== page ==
0
$\begingroup$

Referring to this post: https://stats.stackexchange.com/questions/164223/proof-of-loocv-formula

The line which says $\sum_{t=1}^TX_t'X_t=X'X$ is the result I'm trying to interpret.

Or in perhaps more standard notation:

Question. Prove that $ X^{T} X = \sum_{i=1}^{n} \mathbf{x}_i \mathbf{x}_i^T $ where $ \mathbf{x}_i $ is the $ i^{th} $ row of a matrix $ X $ (as a column vector).

If someone could please explain why this is true, it would be very helpful. I'm not quite sure how I would come up with this "decomposition" of $X^T X$.

$\endgroup$
  • $\begingroup$ I believe you can prove the entries of both sides are equal by using the matrix multiplication formula. $\endgroup$ – WeakestTopology Nov 19 '19 at 11:55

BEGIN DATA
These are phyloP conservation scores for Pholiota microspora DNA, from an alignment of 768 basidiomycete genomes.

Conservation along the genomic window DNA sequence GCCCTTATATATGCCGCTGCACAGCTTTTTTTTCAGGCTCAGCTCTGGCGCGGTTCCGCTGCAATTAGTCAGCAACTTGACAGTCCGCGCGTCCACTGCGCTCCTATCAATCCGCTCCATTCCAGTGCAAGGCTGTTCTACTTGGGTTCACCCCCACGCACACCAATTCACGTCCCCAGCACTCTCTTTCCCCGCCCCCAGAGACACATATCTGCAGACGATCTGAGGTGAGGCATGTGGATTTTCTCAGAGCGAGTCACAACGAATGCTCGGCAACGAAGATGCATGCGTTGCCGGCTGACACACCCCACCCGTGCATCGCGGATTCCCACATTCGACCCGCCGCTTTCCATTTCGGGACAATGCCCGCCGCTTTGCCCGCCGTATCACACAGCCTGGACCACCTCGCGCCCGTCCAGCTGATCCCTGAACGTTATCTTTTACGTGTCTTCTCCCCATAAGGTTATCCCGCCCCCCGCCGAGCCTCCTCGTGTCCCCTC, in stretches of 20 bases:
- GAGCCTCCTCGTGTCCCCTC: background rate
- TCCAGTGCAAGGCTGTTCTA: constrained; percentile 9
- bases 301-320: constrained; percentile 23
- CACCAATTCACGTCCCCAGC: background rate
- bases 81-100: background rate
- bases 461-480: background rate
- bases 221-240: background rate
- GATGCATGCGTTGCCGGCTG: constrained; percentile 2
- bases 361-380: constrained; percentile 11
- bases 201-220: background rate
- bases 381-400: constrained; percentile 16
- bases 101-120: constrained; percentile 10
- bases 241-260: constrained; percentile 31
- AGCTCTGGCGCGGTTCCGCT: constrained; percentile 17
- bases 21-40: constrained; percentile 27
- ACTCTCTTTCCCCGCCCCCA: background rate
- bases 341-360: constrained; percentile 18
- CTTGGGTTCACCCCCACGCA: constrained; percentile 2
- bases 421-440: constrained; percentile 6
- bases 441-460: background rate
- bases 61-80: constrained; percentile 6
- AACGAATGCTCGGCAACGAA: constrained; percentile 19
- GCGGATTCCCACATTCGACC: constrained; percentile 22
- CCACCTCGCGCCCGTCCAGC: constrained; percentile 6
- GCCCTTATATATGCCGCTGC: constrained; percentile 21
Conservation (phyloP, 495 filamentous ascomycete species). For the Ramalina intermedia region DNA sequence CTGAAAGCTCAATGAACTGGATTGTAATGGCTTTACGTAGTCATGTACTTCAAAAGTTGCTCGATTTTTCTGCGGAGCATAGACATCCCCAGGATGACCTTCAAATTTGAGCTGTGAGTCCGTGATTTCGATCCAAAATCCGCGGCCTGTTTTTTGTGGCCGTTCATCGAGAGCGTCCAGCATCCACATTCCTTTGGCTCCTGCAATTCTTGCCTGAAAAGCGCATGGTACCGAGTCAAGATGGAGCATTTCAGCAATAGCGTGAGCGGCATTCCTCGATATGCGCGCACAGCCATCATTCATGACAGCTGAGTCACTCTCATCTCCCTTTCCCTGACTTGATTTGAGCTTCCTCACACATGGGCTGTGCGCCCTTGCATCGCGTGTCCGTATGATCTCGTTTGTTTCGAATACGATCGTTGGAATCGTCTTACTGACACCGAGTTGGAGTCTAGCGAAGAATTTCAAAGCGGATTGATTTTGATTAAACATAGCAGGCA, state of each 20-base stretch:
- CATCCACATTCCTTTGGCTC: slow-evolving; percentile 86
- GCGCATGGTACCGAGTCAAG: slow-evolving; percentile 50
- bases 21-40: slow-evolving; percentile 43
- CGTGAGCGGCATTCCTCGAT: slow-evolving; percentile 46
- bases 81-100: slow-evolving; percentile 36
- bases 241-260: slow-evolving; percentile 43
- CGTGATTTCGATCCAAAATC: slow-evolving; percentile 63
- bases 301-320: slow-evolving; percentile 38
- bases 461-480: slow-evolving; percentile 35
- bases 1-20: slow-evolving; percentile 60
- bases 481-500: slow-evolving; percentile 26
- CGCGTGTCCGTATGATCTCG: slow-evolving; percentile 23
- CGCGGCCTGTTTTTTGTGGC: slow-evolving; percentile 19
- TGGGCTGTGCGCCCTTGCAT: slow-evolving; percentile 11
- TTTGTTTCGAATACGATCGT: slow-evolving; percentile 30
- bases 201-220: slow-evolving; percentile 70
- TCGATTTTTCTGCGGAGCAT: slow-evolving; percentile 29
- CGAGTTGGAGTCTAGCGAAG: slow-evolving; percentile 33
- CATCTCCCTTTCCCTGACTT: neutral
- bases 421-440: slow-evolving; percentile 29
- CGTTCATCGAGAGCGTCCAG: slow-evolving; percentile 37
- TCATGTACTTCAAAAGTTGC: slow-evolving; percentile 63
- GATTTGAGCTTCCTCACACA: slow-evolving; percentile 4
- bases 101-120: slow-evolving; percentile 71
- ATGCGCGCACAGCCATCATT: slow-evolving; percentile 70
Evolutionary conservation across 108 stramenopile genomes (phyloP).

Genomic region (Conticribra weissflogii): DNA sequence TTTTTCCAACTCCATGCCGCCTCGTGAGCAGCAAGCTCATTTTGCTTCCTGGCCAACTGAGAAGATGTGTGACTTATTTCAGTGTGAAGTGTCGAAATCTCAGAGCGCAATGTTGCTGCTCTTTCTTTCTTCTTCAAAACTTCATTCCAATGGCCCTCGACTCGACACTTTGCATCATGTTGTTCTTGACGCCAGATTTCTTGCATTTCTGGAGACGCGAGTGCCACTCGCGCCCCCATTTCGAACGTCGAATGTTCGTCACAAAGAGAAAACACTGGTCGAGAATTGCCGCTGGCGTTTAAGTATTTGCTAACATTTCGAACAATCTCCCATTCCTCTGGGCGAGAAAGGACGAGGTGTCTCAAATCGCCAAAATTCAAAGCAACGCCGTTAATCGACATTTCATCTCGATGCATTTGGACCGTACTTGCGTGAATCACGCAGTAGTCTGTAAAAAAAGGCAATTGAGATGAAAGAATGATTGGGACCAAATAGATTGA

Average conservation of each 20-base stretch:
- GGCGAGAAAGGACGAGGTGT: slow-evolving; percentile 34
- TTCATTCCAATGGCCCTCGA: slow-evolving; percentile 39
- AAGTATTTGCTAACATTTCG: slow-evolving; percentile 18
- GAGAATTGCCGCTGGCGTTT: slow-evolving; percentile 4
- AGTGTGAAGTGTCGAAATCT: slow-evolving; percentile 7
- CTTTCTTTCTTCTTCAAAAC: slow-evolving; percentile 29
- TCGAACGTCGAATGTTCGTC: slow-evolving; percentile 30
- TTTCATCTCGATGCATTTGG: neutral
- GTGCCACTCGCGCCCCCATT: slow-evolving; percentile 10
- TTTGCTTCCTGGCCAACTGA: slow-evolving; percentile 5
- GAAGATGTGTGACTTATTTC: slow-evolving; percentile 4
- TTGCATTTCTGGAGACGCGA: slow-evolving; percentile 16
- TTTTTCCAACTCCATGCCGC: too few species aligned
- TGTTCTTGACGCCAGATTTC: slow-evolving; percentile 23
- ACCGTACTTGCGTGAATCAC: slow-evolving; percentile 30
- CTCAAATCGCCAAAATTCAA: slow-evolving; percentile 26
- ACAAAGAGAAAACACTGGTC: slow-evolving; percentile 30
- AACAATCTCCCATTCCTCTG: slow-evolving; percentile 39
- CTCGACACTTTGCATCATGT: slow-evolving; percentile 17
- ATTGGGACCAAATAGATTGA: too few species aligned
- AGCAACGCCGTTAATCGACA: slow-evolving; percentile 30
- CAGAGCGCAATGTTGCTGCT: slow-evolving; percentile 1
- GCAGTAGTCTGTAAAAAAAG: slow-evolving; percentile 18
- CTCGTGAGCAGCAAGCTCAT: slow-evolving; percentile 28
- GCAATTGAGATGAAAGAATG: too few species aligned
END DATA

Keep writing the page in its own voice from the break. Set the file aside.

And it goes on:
• 1
    $\begingroup$ If $x_i$ is a row vector, $x_i x_i^+$ is a scalar and the identity does not make much sense. Are you sure that $x_i $ is a row vector or that the transpose operations are well reported ? $\endgroup$ – Thomas Nov 19 '19 at 12:02
  • $\begingroup$ @Thomas Yes you're correct, thanks for the comment, clarified in edit $\endgroup$ – user523384 Nov 19 '19 at 12:04
1
$\begingroup$

With implicit summation over indices,$$(X^TX)_{jk}=X^T_{ji}X_{ik}=(x_i)_j(x_i)_k=(x_ix_i^T)_{jk}.$$

| cite | improve this answer | |
$\endgroup$

Your Answer

By clicking “Post Your Answer”, you agree to our terms of service, privacy policy and cookie policy

Not the answer you're looking for? Browse other questions tagged or ask your own question.